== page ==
My heart goes out to the victims of Mother Nature’s rough side: floods, fires, cyclones, hurricanes, earthquakes, tsunami, pestilence, you name it… but I’ll be blunt here, if you can afford to own a house, or at least be making the repayments, you can afford to insure it. Let me put it another way. You can’t afford not to.
Should disaster strike, yes, if you’re entitled to relief funds to cover some of your costs take your share but consider those who are in direr straits than you…
Philosopher Mouse of the Hedge recently posted Muse or Mushhead?, touching on aspects of disaster assistance. PMOTH’s response to my comment was “Your response should be a major blog post. It’s all the truth. Thanks so much for taking time to build it to such perfection.”
Below is my comment, and yes, by sheer length alone could be classed as a blog post…
“Great post, and valuable information. I feel terribly sorry for people who lose their homes due to any sort of disaster and I know it’s not a perfect commodity but you’re so far better off with house insurance than without it. It’s all about personal responsibility. In the last few years our house & contents insurance premium has increased by 350 % due to recent fire and flood disaster claims, and a change in the regulations around flood damage so policy holders are effectively covered without loopholes or gaps.
6 years ago we had a claim when the back outdoor area of our roof was blown by a mini tornado on to the house roof and also destabilised the framework of our outdoor area… Without that insurance policy we’d have been out of pocket thousands & thousands of dollars, trying to find contractors and may have suffered further loss… because the insurance company was worried with forecast summer rain the damaged roof would leak and damage the recently renovated interior of the 80+ year old house, so the work was completed in 25 days… in a rural area were we often have trouble getting contractors to ‘come out’… Ours was a simple, non traumatic lesson… if you can’t afford to lose your house, or the ability to live in it, you can’t afford to be without house insurance. If my old age pensioner mother-in-law can budget to afford it, anyone can.”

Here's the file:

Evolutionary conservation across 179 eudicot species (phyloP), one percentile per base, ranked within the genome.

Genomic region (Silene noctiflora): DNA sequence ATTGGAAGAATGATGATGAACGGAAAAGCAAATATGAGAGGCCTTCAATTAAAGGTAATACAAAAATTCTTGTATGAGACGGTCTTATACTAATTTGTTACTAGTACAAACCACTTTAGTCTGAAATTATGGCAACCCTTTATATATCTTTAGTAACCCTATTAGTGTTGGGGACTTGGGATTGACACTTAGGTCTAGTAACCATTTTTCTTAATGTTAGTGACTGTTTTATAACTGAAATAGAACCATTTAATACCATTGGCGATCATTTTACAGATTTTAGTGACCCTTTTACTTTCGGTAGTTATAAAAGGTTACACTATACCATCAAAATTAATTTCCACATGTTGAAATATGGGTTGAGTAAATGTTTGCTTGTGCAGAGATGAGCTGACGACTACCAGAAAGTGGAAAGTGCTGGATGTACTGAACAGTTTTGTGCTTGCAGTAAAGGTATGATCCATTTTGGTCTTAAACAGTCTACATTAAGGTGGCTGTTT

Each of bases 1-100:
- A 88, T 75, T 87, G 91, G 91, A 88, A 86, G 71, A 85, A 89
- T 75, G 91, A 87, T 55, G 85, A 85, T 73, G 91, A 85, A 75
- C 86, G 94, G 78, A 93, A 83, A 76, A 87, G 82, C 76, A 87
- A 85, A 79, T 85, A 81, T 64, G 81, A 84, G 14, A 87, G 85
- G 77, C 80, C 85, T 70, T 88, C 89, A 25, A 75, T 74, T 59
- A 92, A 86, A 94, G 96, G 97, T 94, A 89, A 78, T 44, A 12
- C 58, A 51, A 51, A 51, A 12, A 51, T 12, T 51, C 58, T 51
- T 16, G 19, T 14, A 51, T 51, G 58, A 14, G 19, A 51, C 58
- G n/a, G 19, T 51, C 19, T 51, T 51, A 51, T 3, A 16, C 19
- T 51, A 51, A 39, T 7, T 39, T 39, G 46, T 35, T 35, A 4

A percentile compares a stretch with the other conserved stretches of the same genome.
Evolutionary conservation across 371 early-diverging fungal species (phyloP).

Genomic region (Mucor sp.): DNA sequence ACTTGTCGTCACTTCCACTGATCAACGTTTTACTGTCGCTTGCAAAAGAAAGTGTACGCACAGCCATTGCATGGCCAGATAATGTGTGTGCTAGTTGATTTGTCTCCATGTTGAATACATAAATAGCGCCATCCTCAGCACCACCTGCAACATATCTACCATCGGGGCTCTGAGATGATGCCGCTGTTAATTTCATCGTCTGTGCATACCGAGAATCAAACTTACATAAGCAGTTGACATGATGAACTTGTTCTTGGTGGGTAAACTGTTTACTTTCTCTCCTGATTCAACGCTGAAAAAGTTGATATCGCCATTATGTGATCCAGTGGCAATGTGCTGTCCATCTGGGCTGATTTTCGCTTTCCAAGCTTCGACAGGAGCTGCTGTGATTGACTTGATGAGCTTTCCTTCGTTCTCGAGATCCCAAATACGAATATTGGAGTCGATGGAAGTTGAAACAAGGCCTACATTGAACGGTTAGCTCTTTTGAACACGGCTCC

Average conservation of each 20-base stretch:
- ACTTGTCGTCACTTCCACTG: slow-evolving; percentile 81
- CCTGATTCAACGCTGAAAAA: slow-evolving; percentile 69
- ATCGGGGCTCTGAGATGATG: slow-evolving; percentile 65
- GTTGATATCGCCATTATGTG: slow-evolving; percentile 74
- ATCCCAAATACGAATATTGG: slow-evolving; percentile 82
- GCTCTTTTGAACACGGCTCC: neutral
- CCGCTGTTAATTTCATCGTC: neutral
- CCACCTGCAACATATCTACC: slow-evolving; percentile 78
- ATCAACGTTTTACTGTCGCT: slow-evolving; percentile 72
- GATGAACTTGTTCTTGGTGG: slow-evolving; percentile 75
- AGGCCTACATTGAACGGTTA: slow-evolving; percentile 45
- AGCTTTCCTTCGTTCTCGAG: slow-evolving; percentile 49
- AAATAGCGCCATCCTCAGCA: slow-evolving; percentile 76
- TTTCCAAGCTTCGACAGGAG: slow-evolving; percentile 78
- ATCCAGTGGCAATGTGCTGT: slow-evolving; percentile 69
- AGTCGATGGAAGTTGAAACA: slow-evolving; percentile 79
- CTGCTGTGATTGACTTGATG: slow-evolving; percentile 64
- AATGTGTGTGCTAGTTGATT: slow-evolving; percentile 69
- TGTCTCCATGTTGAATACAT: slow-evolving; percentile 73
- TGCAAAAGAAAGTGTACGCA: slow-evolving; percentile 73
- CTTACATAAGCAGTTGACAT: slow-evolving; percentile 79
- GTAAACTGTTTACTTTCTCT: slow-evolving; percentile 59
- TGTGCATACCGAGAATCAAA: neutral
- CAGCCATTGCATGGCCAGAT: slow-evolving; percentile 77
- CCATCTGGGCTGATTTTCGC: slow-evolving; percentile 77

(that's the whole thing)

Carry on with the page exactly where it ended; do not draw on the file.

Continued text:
But wait… there’s more…
Our ‘disaster’ was mild, memorable and the best birthday present I’ve ever received. We’d already made plans for the G.O. with a mate during our holidays to paint our house roof at Taylors Arm to extend its life. When the same mate called with the news that half the back roof was on the front roof, the other half was in a neighbour’s back yard, and the State Emergency Service in order to make safe the loose sheets of iron were in the process of stomping over what was left…
I harbored misgivings at the thought of navigating the insurance claim process but well… you can’t look a gift horse in the mouth, can you? So, in I plunged, expecting the worst.
To my surprise, through a series of fortunate circumstances: local claim assessor 20 minutes up the road experienced the same mini tornado which took out his knock up shed; helpful claims processors in local region; forecast summer rain; and great tradies – especially the carpenters & roofers… by the time we arrived 2 days before Christmas, they were finishing up. That’s right, other than an initial quick visit, we weren’t on-site to manage any of it. I did it all over the phone & via email.
I know we had a beneficial context, there weren’t thousands of other claims going through and the insurance company recognised the potential & their liability for risk of further damage so mobilised resources quickly.
In a different and again non serious situation, my aunt and uncle who live nearby had a hail damage claim to a shed and awning that took 6+ months to finalise because it was low priority, during which time another hail storm did more damage, so the insurance company got lucky there.
I know the insurance company processes have a reputation as onerous and inefficient but I believe at critical times they work loosely on a triage basis, and while it may make little sense to us dealing with the micro of the fallout, they prioritise with a macro view of who needs when and how with what is available, but I grant of course, with one eye on shareholder dividends.
There is one point to all this… we had insurance cover. No matter how long it takes, if you have sufficient cover that is appropriate for your situation, at the end of the day you will get the help you’ve paid for. At the time of our claim we’d been paying for a year a premium that cost us per month less than the equivalent of 14 large takeaway coffees. Between then and now it’s risen to the cost of 48 large takeaway coffees.
Had we not had insurance cover, it would have cost us the equivalent of 5,714 to 8,571 large takeaway coffees to repair the damage ourselves when we were able to arrange contractors… for which we’d have had to sacrifice our savings or borrow, and in the meantime we wouldn’t have been able to use the house as the power was shut off until the damage was repaired, and we’d have been hoping tarping the roof was sufficient to stop it leaking.
Even calculating ongoing insurance payments from then to now, the premiums have only added up to the equivalent of approx. 2,187 large takeaway coffees… which we look at as retro payment for the new roof, and an ongoing cost of the price of peace of mind.